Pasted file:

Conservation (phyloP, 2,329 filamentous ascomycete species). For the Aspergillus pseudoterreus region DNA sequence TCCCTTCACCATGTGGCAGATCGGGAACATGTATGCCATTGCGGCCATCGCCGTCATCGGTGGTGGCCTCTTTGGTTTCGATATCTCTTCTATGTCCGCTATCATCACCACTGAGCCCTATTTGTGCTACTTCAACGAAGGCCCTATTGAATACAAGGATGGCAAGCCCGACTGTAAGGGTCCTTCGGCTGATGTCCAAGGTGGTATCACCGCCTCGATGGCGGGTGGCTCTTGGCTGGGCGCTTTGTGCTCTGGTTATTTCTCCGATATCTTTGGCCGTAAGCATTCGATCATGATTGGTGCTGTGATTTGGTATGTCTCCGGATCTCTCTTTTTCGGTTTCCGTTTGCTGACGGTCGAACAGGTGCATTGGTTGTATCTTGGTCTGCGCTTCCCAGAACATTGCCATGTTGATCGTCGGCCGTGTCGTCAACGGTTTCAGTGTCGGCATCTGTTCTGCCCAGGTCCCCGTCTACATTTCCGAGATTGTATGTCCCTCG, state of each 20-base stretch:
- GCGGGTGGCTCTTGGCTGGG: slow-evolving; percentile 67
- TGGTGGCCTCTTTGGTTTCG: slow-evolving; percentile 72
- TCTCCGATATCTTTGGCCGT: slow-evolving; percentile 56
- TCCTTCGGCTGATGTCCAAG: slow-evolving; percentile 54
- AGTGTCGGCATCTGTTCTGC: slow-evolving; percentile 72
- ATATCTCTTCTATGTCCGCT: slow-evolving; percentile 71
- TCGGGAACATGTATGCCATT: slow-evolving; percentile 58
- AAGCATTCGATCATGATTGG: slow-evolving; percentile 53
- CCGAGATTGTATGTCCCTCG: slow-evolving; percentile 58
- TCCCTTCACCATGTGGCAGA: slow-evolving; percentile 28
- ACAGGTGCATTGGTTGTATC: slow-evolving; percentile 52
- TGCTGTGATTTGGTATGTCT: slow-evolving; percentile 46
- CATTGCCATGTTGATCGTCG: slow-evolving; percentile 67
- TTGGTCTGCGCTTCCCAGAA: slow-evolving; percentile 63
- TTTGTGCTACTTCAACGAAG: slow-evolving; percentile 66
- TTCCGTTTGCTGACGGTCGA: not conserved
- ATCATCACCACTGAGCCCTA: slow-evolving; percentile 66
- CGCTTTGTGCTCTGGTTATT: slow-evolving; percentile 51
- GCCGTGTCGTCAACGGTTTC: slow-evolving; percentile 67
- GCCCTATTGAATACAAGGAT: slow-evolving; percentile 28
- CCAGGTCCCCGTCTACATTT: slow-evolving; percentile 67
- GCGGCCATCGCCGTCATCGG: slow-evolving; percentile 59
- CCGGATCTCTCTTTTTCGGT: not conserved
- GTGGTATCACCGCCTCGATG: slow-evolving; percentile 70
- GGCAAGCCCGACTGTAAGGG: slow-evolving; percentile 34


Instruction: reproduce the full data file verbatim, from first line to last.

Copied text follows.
Conservation (phyloP, 2,329 filamentous ascomycete species). For the Aspergillus pseudoterreus region DNA sequence TCCCTTCACCATGTGGCAGATCGGGAACATGTATGCCATTGCGGCCATCGCCGTCATCGGTGGTGGCCTCTTTGGTTTCGATATCTCTTCTATGTCCGCTATCATCACCACTGAGCCCTATTTGTGCTACTTCAACGAAGGCCCTATTGAATACAAGGATGGCAAGCCCGACTGTAAGGGTCCTTCGGCTGATGTCCAAGGTGGTATCACCGCCTCGATGGCGGGTGGCTCTTGGCTGGGCGCTTTGTGCTCTGGTTATTTCTCCGATATCTTTGGCCGTAAGCATTCGATCATGATTGGTGCTGTGATTTGGTATGTCTCCGGATCTCTCTTTTTCGGTTTCCGTTTGCTGACGGTCGAACAGGTGCATTGGTTGTATCTTGGTCTGCGCTTCCCAGAACATTGCCATGTTGATCGTCGGCCGTGTCGTCAACGGTTTCAGTGTCGGCATCTGTTCTGCCCAGGTCCCCGTCTACATTTCCGAGATTGTATGTCCCTCG, state of each 20-base stretch:
- GCGGGTGGCTCTTGGCTGGG: slow-evolving; percentile 67
- TGGTGGCCTCTTTGGTTTCG: slow-evolving; percentile 72
- TCTCCGATATCTTTGGCCGT: slow-evolving; percentile 56
- TCCTTCGGCTGATGTCCAAG: slow-evolving; percentile 54
- AGTGTCGGCATCTGTTCTGC: slow-evolving; percentile 72
- ATATCTCTTCTATGTCCGCT: slow-evolving; percentile 71
- TCGGGAACATGTATGCCATT: slow-evolving; percentile 58
- AAGCATTCGATCATGATTGG: slow-evolving; percentile 53
- CCGAGATTGTATGTCCCTCG: slow-evolving; percentile 58
- TCCCTTCACCATGTGGCAGA: slow-evolving; percentile 28
- ACAGGTGCATTGGTTGTATC: slow-evolving; percentile 52
- TGCTGTGATTTGGTATGTCT: slow-evolving; percentile 46
- CATTGCCATGTTGATCGTCG: slow-evolving; percentile 67
- TTGGTCTGCGCTTCCCAGAA: slow-evolving; percentile 63
- TTTGTGCTACTTCAACGAAG: slow-evolving; percentile 66
- TTCCGTTTGCTGACGGTCGA: not conserved
- ATCATCACCACTGAGCCCTA: slow-evolving; percentile 66
- CGCTTTGTGCTCTGGTTATT: slow-evolving; percentile 51
- GCCGTGTCGTCAACGGTTTC: slow-evolving; percentile 67
- GCCCTATTGAATACAAGGAT: slow-evolving; percentile 28
- CCAGGTCCCCGTCTACATTT: slow-evolving; percentile 67
- GCGGCCATCGCCGTCATCGG: slow-evolving; percentile 59
- CCGGATCTCTCTTTTTCGGT: not conserved
- GTGGTATCACCGCCTCGATG: slow-evolving; percentile 70
- GGCAAGCCCGACTGTAAGGG: slow-evolving; percentile 34